Anupma Choudhary

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It is increasingly evident that small regulatory RNAs, of which microRNAs are the best characterized, play central roles in animal and plant differentiation and development. Recent reports of nuclear-localized microRNAs have raised the hitherto unidentified possibility that microRNA function in animals may extend well beyond cytoplasmic effects on mRNA translation and stability. The focus of my research is to examine the role of microRNAs and other small RNAs in nuclear processes and the modulation of chromatin architecture.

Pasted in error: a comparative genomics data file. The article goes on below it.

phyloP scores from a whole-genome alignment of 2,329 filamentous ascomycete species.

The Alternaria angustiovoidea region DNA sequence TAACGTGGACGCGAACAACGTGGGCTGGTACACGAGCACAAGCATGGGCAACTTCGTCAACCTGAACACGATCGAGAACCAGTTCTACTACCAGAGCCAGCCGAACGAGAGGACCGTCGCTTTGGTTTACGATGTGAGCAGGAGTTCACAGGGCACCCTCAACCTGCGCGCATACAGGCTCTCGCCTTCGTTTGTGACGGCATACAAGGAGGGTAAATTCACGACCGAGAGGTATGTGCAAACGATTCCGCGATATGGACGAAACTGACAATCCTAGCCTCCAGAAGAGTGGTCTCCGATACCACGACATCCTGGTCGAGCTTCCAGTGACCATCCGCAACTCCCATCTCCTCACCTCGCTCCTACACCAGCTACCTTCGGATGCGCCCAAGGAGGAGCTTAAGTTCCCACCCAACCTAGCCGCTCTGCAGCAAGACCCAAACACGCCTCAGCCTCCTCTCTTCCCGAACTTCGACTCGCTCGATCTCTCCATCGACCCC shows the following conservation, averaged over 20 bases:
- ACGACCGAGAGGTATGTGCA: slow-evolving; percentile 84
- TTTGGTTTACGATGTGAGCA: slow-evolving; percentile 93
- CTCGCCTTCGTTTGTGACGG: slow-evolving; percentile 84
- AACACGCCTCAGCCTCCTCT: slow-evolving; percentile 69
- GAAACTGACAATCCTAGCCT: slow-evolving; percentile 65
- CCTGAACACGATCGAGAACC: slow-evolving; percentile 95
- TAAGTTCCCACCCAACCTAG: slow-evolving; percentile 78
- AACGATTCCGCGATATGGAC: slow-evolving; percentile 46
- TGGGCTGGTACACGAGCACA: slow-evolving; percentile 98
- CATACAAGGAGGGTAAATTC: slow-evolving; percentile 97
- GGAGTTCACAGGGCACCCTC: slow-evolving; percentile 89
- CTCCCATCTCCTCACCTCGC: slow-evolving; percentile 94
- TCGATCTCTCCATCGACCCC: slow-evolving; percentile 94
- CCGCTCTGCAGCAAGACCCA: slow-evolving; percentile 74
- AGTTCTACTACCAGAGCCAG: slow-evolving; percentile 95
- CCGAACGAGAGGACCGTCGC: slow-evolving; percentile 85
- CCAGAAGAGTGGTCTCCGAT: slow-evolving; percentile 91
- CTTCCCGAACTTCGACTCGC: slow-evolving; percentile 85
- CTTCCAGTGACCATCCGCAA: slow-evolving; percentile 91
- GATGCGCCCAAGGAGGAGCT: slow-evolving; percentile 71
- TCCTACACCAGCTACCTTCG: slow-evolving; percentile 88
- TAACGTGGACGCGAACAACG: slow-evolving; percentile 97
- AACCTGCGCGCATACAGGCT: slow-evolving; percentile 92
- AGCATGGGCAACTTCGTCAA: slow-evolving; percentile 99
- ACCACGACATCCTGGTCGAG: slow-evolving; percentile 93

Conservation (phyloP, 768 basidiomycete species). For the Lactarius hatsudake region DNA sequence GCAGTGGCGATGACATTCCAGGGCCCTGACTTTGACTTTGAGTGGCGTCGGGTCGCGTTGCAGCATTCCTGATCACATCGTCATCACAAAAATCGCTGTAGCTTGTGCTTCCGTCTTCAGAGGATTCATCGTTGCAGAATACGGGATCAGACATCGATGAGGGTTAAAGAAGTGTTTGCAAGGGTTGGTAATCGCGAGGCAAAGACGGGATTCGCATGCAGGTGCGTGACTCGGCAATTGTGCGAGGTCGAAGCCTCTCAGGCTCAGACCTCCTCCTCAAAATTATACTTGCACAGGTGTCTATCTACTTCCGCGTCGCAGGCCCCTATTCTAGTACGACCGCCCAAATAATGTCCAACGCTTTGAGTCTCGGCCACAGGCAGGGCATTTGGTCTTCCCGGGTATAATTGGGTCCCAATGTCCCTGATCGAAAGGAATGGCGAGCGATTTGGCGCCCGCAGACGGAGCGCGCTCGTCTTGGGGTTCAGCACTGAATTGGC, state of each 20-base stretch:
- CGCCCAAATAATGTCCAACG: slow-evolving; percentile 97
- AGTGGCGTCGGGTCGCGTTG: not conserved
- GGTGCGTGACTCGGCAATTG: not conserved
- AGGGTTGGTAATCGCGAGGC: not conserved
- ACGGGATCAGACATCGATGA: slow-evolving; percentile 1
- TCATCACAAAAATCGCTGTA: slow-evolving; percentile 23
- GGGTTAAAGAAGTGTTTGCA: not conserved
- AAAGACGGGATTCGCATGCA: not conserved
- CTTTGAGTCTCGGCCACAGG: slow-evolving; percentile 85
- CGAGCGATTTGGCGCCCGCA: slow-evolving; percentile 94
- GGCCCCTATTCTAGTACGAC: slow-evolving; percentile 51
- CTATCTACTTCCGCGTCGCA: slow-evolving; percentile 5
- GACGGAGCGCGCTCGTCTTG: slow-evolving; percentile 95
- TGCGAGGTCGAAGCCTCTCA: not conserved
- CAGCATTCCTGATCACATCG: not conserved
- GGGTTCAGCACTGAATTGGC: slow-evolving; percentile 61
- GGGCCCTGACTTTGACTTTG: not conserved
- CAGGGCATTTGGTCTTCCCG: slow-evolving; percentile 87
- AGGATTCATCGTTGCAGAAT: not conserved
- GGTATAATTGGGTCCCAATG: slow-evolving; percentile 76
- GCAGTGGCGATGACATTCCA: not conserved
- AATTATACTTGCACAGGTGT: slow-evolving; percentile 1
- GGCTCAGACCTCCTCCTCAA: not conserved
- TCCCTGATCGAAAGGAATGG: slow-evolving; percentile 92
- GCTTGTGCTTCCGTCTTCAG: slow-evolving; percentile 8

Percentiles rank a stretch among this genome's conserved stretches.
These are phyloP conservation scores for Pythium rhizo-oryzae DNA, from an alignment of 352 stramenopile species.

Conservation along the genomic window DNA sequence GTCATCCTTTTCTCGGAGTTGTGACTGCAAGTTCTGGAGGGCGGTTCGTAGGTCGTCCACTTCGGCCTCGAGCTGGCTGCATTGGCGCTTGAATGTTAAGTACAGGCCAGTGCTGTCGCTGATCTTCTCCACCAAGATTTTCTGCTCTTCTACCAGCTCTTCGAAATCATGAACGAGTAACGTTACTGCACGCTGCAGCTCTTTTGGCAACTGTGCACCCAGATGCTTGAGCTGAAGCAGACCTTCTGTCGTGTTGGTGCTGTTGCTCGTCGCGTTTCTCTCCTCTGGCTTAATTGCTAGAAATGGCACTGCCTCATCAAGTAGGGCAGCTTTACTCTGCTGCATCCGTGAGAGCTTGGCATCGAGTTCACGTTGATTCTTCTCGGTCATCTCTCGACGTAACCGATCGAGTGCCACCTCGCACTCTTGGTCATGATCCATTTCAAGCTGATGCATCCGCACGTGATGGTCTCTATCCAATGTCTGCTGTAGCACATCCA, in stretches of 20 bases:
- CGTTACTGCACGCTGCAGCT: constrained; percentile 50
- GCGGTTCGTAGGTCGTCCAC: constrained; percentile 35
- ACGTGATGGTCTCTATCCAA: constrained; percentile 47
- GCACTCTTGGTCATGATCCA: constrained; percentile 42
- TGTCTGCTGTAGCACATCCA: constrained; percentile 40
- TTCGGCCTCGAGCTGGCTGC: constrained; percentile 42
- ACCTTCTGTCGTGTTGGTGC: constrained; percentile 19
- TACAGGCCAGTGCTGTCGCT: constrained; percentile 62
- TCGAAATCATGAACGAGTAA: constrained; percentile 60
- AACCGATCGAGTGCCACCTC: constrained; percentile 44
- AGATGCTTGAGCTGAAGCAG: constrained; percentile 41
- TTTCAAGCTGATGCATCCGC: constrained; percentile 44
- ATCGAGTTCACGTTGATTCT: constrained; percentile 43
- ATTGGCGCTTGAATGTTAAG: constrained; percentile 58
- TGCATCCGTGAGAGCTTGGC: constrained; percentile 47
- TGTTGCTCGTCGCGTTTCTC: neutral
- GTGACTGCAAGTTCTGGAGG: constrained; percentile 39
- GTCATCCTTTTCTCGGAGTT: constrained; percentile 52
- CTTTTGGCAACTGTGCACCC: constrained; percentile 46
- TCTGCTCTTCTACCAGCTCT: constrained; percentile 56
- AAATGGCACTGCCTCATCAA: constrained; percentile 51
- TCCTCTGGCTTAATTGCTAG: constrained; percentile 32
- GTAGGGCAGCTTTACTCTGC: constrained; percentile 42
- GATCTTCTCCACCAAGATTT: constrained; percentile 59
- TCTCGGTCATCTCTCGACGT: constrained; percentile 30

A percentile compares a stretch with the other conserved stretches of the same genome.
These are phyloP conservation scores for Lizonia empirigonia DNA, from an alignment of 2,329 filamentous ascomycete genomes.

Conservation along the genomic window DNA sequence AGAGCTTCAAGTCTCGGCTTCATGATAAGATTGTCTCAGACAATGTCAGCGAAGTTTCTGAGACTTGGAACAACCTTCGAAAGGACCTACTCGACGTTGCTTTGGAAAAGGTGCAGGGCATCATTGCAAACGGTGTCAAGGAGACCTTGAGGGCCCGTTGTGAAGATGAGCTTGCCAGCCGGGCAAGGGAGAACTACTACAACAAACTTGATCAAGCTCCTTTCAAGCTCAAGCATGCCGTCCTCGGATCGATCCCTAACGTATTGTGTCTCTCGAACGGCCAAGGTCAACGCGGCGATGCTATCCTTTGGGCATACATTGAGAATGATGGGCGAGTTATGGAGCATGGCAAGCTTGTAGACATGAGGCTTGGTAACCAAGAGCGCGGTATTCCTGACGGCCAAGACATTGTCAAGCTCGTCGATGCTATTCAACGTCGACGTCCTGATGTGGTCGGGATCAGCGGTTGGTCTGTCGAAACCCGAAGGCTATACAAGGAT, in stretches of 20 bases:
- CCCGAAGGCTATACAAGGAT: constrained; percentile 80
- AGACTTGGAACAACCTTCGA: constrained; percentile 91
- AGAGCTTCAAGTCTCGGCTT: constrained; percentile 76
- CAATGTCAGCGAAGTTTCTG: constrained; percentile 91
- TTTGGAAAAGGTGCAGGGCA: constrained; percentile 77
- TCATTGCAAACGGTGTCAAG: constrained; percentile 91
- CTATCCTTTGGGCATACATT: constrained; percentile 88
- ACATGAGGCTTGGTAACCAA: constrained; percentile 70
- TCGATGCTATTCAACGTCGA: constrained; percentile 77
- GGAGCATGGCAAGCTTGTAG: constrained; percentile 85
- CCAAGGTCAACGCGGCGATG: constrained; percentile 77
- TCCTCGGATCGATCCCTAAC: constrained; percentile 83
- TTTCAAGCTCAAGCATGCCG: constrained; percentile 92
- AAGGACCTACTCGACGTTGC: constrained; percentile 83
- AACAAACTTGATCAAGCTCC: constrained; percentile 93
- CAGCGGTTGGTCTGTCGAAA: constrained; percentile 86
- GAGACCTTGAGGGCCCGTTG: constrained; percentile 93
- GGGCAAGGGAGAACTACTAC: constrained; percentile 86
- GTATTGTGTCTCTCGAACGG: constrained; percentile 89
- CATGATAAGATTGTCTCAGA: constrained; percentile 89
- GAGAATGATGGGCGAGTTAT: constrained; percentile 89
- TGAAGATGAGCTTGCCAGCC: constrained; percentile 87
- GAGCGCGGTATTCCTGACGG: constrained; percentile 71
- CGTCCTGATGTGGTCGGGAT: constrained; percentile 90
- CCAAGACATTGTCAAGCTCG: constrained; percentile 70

In the first stage of this project I have explored the hypothesis that microRNA localisation to the nucleus may be a dynamically regulated and biologically meaningful process. My work to date has shown that the nuclear enrichment of miRNAs is cell cycle, cell density and cell differentiation dependent. Deep sequencing analyses of chromatin interacting RNAs have shown that specific microRNAs in mouse ES cells are associated with particular chromatin marks, and that there are other as-yet uncharacterized chromatin-associated small RNA species. My work has also validated the latter. My thesis will undertake continued analyses of nuclear localization of microRNAs with respect to cell cycle stage and differentiation dependence, the analysis of other small RNAs associated with chromatin, their regulation of transcription by epigenetic processes, and higher-order structures that RNAs form with DNA.

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